Despite his retreat into Calabria, Charles remained in a strong position. His nephew, Philip III of France, was devoted to him and Pope Martin regarded the rebellion as an affront both to French interests and his own rights as suzerain of the kingdom. Both sides temporized; the expense of a long war might be disastrous for both, and Peter and Charles arranged for a judicial duel, with a hundred knights apiece, on 1 June 1283 at Bordeaux. Skirmishes and raids continued to occur: in January 1283, Aragonese guerillas attacked Catona and killed Count Peter I of Alençon in his hostel. In February the Aragonese crossed into Calabria to face off with Charles of Salerno. However, tensions between the Aragonese and the Sicilians had begun to rise. Both men now hoped to turn the war to their advantage, and the judicial duel turned into a farce, the two kings arriving at different times, declaring a victory over their absent opponent, and departing. Now the war escalated: Pope Martin had excommunicated Peter and proclaimed war against the Sicilians and a Crusade in January, and in March declared Peter to be deprived of his dominions. On 2 February 1284, Aragon and Valencia were officially conferred upon Charles of Valois.

    The war continued in Italy: while little progress had been made in Calabria, a detachment of the Aragonese fleet was blockading Malta. Charles of Salerno sent a newly raised Provençal fleet to the relief of Malta, but it was caught by the main Aragonese fleet under Roger of Lauria and destroyed in the Battle of Malta. The Aragonese were now, however, running quite short of money, and Peter was threatened by the prospect of a French attack on Aragon. King Charles planned to raise new troops and a fleet in Provence, and instructed Charles of Salerno to maintain a strict defensive posture until his return from France. However, Roger of Lauria continued to command the sea and launch harassing raids up and down the coast of Calabria, and in May 1284 he successfully blockaded Naples, basing a small squadron on the island of Nisida to do so. The Neapolitans were infuriated by the blockade, and in June Charles of Salerno armed the newly launched fleet at Naples and embarked on 5 June to destroy the blockading squadron. Evidently believing the main Aragonese fleet was raiding down the coast, he hoped to destroy the blockading squadron and return to Naples before it returned. However, Roger of Lauria had learned of his plans, and Charles found himself engulfed by superior numbers. After a short, sharp, fight, most of his fleet was captured, and he himself was taken prisoner.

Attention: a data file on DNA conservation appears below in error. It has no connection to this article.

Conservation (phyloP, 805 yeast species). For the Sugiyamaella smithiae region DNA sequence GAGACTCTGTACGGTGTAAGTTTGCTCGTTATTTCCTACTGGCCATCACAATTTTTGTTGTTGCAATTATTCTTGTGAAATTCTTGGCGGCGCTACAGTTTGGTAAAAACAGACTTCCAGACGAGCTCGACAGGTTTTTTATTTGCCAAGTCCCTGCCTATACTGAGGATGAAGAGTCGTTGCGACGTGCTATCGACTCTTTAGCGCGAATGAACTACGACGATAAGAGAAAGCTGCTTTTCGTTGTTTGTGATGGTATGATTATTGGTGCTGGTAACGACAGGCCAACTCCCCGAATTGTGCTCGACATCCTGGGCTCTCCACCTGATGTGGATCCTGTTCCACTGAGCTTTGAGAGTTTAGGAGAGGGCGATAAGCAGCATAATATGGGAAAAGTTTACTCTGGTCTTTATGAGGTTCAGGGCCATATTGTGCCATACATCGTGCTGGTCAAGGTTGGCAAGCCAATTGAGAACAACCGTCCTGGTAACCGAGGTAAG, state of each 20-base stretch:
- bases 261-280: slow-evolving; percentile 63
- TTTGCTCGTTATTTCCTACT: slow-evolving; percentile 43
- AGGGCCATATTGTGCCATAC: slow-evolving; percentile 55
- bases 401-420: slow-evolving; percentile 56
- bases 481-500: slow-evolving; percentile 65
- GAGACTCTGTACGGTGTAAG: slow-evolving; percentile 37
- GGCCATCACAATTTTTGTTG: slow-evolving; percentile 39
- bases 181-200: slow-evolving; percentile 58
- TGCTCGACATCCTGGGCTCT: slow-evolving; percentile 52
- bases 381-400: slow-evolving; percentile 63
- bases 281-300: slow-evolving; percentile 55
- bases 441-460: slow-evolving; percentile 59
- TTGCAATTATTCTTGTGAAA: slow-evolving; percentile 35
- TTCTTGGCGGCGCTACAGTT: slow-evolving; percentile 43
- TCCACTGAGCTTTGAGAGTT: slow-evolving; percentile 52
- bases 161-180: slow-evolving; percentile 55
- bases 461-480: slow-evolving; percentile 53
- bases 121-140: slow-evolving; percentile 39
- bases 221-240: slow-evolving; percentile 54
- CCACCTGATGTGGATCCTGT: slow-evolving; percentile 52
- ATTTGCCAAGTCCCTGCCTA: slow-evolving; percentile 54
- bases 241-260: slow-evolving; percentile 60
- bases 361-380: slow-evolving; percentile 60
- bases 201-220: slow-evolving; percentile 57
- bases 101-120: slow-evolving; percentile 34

News of the reverse caused anti-French riots in Naples, and Roger of Lauria was quick to take advantage of Charles' captivity to obtain the release of Beatrice, daughter of Manfred of Sicily, then held in Naples. King Charles arrived in Gaeta on 6 June and learned of the disaster. He was furious at his son and his disobedience; by the time he reached Naples, the riots had been quelled. He advanced on Calabria and attempted a landing in Sicily, but his main army was blocked at Reggio, and he retreated from Calabria entirely on 3 August. He continued to make preparations for a campaign against Sicily in the new year; but his health failed. On 7 January 1285 he died in Foggia.

    Death and legacy
    On his death, Charles left all of his domains to his son Charles, then a prisoner in Catalonia. For the time being, these were held in joint regency by a papal legate and Robert II of Artois. Charles spent his life striving to assemble a Mediterranean empire out of whatever land he could get through law or force of arms. He did so, it seems, with a clear conscience; he regarded himself as God's instrument to uphold the Papacy and punish the Hohenstaufen. He ruled justly, but with the rigidity and severity that might be expected in one of his convictions. Ultimately, his unbending austerity could not inspire the devotion needed to hold his conquests together.